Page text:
Isili, with its famous 45° overhanging routes, is 2hrs+ drive from The Lemon House on windy roads and, with so much rock around where we live, we'd never been there. This week, with a good forecast for two days, Anne and Peter set off to check it out, also arranging to meet there Maurizio Oviglia with whom we work a lot on developing Sardinian climbing and, more recently, climbing journalism. We needed discuss some things, including the DVD On Sight with whose producer Alastair Lee Peter had done an interview for UP, the beautiful yearbook of European climbing which Maurizio edits...don't miss it.
We arrived to meet as well Carlo Abis, who teaches French in Isili and has bolted many of the routes there. After saying Hi to Maurizio and doing our business talk before he had to leave to go back to Cagliari, we went with Carlo to the vertical sector called Pietra Filosofale to warm up in the sun. Here's Anne:-
We then went to Urania, the famous steeply overhanging sector where you climb on holes of all sizes, some big enough to get inside. At the RH end of the crag, some big cairns allow you to bypass the roof under the crag so the routes are "only" 6b-c. Peter did the easiest one, Ziggurat, and was very happy to have "started" at Urania:
Many people who come to Sardinia "only" climb and don't take time to learn about the island's fascinating culture. In Isili, a very good place to visit is the Museum of Copper and Textile Craftwork, where that evening we bought nice Xmas presents for our two Mums as well as a jigsaw of Sardinia's archeological sites.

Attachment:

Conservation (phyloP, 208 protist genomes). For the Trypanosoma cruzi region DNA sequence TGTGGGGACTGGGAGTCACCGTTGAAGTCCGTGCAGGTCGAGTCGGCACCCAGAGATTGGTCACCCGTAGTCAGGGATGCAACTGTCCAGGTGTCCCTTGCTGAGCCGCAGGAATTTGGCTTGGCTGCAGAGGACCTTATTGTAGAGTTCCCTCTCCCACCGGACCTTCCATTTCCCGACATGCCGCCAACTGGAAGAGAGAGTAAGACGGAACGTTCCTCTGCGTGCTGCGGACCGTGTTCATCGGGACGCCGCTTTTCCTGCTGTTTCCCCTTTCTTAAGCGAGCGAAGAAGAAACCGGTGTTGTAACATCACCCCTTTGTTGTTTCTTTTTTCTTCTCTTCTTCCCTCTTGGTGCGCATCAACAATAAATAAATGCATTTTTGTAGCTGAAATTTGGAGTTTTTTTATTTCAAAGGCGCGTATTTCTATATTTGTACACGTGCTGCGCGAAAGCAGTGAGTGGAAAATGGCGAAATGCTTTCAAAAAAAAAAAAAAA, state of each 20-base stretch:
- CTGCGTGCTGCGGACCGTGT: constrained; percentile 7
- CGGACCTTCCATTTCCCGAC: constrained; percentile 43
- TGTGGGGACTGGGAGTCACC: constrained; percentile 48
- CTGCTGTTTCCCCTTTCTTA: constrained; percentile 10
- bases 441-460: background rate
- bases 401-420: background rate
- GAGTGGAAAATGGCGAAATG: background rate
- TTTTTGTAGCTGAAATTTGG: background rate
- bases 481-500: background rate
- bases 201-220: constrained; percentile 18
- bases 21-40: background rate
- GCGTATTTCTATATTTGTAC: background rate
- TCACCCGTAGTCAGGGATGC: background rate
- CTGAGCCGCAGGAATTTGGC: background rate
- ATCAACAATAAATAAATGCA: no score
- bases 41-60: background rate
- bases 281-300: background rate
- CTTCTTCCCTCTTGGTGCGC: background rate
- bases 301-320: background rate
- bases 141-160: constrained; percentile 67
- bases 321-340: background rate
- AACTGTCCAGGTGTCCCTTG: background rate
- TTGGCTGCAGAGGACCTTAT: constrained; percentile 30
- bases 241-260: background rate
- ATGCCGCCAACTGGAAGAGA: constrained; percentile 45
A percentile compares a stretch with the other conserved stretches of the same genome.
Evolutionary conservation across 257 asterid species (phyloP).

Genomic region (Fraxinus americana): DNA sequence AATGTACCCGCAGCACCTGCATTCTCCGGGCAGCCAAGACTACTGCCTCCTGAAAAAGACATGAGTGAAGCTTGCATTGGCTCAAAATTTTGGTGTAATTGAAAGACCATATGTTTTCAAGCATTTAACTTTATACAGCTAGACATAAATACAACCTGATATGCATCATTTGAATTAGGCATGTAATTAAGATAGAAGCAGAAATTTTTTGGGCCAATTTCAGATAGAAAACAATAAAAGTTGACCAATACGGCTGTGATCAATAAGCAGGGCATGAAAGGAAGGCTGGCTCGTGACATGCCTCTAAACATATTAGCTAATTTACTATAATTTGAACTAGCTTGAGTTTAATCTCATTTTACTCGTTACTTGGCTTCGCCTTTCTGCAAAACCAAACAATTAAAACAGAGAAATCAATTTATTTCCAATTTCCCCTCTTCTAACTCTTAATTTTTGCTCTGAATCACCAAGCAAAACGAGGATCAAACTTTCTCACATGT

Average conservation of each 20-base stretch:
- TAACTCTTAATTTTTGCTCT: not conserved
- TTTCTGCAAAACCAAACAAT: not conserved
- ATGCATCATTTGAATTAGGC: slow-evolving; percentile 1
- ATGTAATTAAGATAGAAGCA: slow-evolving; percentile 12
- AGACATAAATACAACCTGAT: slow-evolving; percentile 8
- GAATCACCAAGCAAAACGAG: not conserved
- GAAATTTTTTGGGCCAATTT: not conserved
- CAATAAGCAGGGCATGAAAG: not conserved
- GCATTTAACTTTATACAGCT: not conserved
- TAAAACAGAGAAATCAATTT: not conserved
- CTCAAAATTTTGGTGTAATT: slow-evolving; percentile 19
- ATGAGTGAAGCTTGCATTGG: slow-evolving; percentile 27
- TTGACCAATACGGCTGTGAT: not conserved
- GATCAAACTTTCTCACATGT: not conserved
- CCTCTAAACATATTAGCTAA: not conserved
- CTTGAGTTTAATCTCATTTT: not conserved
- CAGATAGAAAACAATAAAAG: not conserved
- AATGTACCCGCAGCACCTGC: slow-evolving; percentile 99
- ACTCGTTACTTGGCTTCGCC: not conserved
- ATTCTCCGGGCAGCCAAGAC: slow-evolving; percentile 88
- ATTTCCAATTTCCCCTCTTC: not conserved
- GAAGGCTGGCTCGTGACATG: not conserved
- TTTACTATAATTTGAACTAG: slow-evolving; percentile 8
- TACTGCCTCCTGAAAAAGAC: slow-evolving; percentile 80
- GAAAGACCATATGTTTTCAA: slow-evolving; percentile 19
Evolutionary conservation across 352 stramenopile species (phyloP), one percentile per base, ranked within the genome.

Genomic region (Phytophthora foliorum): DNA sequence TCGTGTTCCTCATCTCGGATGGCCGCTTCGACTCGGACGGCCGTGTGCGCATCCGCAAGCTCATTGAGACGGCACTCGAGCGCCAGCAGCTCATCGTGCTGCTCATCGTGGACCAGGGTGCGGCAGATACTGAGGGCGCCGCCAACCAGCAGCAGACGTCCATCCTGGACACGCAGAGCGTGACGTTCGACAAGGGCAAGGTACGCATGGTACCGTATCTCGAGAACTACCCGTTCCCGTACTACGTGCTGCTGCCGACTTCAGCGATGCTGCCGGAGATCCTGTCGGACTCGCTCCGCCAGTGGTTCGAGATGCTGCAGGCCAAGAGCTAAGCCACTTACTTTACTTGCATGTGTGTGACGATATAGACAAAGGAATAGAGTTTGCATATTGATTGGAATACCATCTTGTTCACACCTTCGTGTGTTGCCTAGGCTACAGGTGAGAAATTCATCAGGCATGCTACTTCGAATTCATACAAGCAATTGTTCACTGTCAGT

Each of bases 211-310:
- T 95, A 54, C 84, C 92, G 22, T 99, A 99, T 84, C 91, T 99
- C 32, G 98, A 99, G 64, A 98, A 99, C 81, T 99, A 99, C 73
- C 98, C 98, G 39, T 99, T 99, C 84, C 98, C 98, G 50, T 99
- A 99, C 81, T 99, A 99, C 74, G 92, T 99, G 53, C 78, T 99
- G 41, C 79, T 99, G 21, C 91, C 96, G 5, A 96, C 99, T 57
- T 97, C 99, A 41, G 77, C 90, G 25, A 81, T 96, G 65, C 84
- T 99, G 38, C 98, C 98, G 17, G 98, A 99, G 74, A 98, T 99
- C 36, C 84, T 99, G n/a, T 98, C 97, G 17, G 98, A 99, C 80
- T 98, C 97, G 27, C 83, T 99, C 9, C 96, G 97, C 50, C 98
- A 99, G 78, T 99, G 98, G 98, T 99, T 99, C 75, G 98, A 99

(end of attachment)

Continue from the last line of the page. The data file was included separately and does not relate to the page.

The next day (today) the weather was overcast with rain forecast later in the day, so we rushed to get some routes in. Peter couldn't quite on sight Voom (6c) at Urania, but did it easily on the second lap. When he got home, he entered the routes he'd done in the Shardrock site - a sort of Sardinian 8a.nu - and was (once again) amazed how few on-sight ascents there are here. Admittedly the site is used mainly by younger climbers, for whom (and Yes it is a competition with prizes!) the "grade" is all-important, but even with people RPing 8a and higher, you find very few on-sight ascents at 7a or higher...people learn Red Pointing as the only climbing style, it seems. For someone like Peter who started climbing aged 10 in the mid-1970's, this is very weird, so it's not surprising that he does much better (relatively) in the on sight rather than the absolute (RP) rankings. In Italy (like anywhere else) there's lots of discussions of grades, and one recent topic has been trying to "level the playing field" between different RP ascents: you can red point a route next go after failing on the on-sight and having put on your own quickdraws, like Peter did today, or you can have 20 goes over several months, with quickdraws pre-placed and people coaching you. Each to his own, but the competitive nature of climbers means that they want to compare their performances. Peter personally prefers a skin-of-the-teeth onsight (preferably on a multi-pitch route in a fantastic setting), or failing that a quick redpoint, to a drawn-out RP, but then he only RPs max 7a...each to his own. What's nice about Sardinia is that you can do all of these things, and no-one takes all this grade and points stuff TOO seriously, especially since at many of the crags you could well be the only people there!
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